BASF and Hengst have developed the world’s first reusable plastic spin-on oil filter module for cars.
BASF and Hengst have developed the world’s first reusable plastic spin-on oil filter module for cars.

BASF and automotive company Hengst have developed what they say is the world’s first reusable plastic spin-on oil filter module for cars.

According to the companies, the Blue.on filter, which is made from BASF’s Ultramid Structure LFX long glass fiber polyamide, does not need to be replaced during filter change, making it a more sustainable alternative to conventional spin-on modules made from metal.

Each year, about two billion oil filters are replaced and disposed, and during oil change, the entire filter unit is exchanged, and the residual oil is disposed as hazardous waste, with a large amount of additional litter generated, BASF said. Blue.on consists of three components: a filter housing, a connection element to the engine and a filter element, and during oil change, only the filter is replaced, whilst the module completely made of plastic can be used for the entire service life of the engine. At the end of the car’s life cycle, all components can almost completely be recycled, according to the companies. The material also reportedly leads to a weight reduction of the module of 23% when compared to its metal counterpart.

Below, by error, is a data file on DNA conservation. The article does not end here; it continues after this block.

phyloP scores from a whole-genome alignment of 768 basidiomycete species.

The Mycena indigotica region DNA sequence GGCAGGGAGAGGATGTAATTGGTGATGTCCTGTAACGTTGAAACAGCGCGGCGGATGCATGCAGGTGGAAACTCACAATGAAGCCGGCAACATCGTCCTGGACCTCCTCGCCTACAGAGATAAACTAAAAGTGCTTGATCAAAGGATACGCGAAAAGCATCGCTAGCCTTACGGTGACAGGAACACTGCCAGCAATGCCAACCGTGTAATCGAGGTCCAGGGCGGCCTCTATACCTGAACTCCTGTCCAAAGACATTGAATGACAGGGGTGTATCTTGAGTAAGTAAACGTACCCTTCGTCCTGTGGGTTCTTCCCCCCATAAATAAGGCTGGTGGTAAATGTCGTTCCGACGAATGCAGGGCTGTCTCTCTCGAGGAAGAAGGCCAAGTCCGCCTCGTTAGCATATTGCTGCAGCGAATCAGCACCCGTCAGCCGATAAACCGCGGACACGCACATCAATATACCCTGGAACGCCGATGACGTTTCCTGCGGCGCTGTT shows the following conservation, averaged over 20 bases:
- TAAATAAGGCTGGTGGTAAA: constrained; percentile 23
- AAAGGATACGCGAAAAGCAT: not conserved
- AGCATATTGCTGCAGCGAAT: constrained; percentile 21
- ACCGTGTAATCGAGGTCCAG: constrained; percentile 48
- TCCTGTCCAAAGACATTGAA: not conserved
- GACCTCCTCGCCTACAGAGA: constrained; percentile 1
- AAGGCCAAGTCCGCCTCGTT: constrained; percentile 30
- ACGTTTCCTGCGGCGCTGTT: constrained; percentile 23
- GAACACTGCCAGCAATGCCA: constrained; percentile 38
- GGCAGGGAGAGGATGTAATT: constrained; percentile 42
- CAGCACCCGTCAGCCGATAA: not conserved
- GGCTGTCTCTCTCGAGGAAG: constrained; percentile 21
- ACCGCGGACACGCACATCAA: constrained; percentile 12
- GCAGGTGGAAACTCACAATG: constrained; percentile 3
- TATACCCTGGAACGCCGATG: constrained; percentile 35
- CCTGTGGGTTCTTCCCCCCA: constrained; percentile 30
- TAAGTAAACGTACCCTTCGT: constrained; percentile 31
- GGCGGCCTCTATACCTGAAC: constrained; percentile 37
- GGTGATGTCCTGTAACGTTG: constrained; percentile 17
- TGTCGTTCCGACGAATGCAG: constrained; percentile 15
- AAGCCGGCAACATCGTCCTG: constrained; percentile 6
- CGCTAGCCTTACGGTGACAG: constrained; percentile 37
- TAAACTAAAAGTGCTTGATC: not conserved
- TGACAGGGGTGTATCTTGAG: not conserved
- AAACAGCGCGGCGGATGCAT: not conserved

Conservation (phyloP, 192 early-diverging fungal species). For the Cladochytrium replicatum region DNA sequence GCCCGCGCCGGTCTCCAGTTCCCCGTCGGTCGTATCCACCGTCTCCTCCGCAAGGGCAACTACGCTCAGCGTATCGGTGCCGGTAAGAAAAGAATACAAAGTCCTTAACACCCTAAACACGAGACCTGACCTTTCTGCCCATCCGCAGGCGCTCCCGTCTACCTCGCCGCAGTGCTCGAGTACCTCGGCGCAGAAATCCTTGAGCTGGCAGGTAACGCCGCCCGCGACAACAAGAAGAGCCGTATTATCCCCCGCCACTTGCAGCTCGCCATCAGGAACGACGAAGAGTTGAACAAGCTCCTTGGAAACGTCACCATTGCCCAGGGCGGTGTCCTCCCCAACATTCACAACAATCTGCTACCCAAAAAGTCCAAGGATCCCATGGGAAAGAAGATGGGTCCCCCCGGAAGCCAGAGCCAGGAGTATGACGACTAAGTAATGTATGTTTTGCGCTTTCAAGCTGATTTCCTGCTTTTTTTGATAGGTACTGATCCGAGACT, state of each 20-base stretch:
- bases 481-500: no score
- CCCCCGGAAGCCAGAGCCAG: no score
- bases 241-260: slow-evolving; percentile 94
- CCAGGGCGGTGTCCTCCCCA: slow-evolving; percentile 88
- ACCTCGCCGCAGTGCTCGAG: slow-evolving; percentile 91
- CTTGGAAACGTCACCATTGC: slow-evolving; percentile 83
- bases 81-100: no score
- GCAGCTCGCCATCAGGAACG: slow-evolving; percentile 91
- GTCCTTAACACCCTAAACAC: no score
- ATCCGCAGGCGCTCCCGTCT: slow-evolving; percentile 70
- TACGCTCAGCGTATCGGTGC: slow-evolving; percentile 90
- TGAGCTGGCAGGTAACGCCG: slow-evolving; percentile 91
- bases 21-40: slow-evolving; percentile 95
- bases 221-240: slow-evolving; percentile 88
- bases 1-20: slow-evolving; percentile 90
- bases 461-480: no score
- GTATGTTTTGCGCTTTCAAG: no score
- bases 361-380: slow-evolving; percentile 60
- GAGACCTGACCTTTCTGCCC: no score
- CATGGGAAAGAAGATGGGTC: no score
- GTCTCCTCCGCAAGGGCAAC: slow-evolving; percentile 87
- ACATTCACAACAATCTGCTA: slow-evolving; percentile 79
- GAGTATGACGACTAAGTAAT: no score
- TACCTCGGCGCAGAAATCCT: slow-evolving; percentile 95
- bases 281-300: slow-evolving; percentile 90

BASF says that its Ultramid Structure A3WG12 LFX long glass fiber-reinforced polyamides have a low tendency to creep as well as reduced shrinkage and warpag., while the long glass fibers and changed fiber orientation help form a dimensionally stable part. During the injection-molding process the glass fibers form a three-dimensional network in the part.

This story uses material from BASF, with editorial changes made by Materials Today. The views expressed in this article do not necessarily represent those of Elsevier.